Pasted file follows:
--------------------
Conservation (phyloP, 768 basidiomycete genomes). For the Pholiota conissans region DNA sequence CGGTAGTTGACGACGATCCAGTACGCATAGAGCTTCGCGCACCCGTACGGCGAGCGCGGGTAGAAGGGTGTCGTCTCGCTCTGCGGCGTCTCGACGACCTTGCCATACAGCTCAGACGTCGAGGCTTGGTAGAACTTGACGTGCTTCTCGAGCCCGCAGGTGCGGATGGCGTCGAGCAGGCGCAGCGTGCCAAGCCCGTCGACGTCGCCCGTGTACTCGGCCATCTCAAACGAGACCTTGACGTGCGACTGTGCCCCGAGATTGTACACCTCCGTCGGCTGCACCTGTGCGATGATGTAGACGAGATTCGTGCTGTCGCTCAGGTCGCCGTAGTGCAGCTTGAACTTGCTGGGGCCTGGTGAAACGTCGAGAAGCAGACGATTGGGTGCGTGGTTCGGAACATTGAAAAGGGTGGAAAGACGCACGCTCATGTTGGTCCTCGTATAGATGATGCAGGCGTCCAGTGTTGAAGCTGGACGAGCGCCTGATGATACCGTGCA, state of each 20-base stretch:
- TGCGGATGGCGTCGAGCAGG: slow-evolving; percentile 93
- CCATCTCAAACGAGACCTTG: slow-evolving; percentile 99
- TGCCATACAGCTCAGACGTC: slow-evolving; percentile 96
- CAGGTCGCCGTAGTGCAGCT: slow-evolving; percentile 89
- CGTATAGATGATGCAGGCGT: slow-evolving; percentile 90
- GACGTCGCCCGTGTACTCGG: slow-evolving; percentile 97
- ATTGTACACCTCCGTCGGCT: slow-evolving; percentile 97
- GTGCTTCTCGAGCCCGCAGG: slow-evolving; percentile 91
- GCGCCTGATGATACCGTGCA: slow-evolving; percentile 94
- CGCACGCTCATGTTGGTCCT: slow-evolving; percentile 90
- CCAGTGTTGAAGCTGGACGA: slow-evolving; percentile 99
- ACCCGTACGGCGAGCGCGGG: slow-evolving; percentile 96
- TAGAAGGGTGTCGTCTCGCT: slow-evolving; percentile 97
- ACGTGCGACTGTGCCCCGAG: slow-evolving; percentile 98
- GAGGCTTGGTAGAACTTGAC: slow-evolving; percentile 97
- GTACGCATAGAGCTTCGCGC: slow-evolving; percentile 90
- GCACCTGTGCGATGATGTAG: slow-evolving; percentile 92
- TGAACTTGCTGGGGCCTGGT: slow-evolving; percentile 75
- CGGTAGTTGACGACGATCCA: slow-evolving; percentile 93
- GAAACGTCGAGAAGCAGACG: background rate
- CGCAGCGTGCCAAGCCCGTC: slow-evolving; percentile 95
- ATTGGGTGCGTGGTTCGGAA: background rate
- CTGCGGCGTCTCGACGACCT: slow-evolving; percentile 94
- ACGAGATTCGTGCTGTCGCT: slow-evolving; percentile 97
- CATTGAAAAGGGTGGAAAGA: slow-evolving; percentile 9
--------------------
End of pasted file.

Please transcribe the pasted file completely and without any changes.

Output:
Conservation (phyloP, 768 basidiomycete genomes). For the Pholiota conissans region DNA sequence CGGTAGTTGACGACGATCCAGTACGCATAGAGCTTCGCGCACCCGTACGGCGAGCGCGGGTAGAAGGGTGTCGTCTCGCTCTGCGGCGTCTCGACGACCTTGCCATACAGCTCAGACGTCGAGGCTTGGTAGAACTTGACGTGCTTCTCGAGCCCGCAGGTGCGGATGGCGTCGAGCAGGCGCAGCGTGCCAAGCCCGTCGACGTCGCCCGTGTACTCGGCCATCTCAAACGAGACCTTGACGTGCGACTGTGCCCCGAGATTGTACACCTCCGTCGGCTGCACCTGTGCGATGATGTAGACGAGATTCGTGCTGTCGCTCAGGTCGCCGTAGTGCAGCTTGAACTTGCTGGGGCCTGGTGAAACGTCGAGAAGCAGACGATTGGGTGCGTGGTTCGGAACATTGAAAAGGGTGGAAAGACGCACGCTCATGTTGGTCCTCGTATAGATGATGCAGGCGTCCAGTGTTGAAGCTGGACGAGCGCCTGATGATACCGTGCA, state of each 20-base stretch:
- TGCGGATGGCGTCGAGCAGG: slow-evolving; percentile 93
- CCATCTCAAACGAGACCTTG: slow-evolving; percentile 99
- TGCCATACAGCTCAGACGTC: slow-evolving; percentile 96
- CAGGTCGCCGTAGTGCAGCT: slow-evolving; percentile 89
- CGTATAGATGATGCAGGCGT: slow-evolving; percentile 90
- GACGTCGCCCGTGTACTCGG: slow-evolving; percentile 97
- ATTGTACACCTCCGTCGGCT: slow-evolving; percentile 97
- GTGCTTCTCGAGCCCGCAGG: slow-evolving; percentile 91
- GCGCCTGATGATACCGTGCA: slow-evolving; percentile 94
- CGCACGCTCATGTTGGTCCT: slow-evolving; percentile 90
- CCAGTGTTGAAGCTGGACGA: slow-evolving; percentile 99
- ACCCGTACGGCGAGCGCGGG: slow-evolving; percentile 96
- TAGAAGGGTGTCGTCTCGCT: slow-evolving; percentile 97
- ACGTGCGACTGTGCCCCGAG: slow-evolving; percentile 98
- GAGGCTTGGTAGAACTTGAC: slow-evolving; percentile 97
- GTACGCATAGAGCTTCGCGC: slow-evolving; percentile 90
- GCACCTGTGCGATGATGTAG: slow-evolving; percentile 92
- TGAACTTGCTGGGGCCTGGT: slow-evolving; percentile 75
- CGGTAGTTGACGACGATCCA: slow-evolving; percentile 93
- GAAACGTCGAGAAGCAGACG: background rate
- CGCAGCGTGCCAAGCCCGTC: slow-evolving; percentile 95
- ATTGGGTGCGTGGTTCGGAA: background rate
- CTGCGGCGTCTCGACGACCT: slow-evolving; percentile 94
- ACGAGATTCGTGCTGTCGCT: slow-evolving; percentile 97
- CATTGAAAAGGGTGGAAAGA: slow-evolving; percentile 9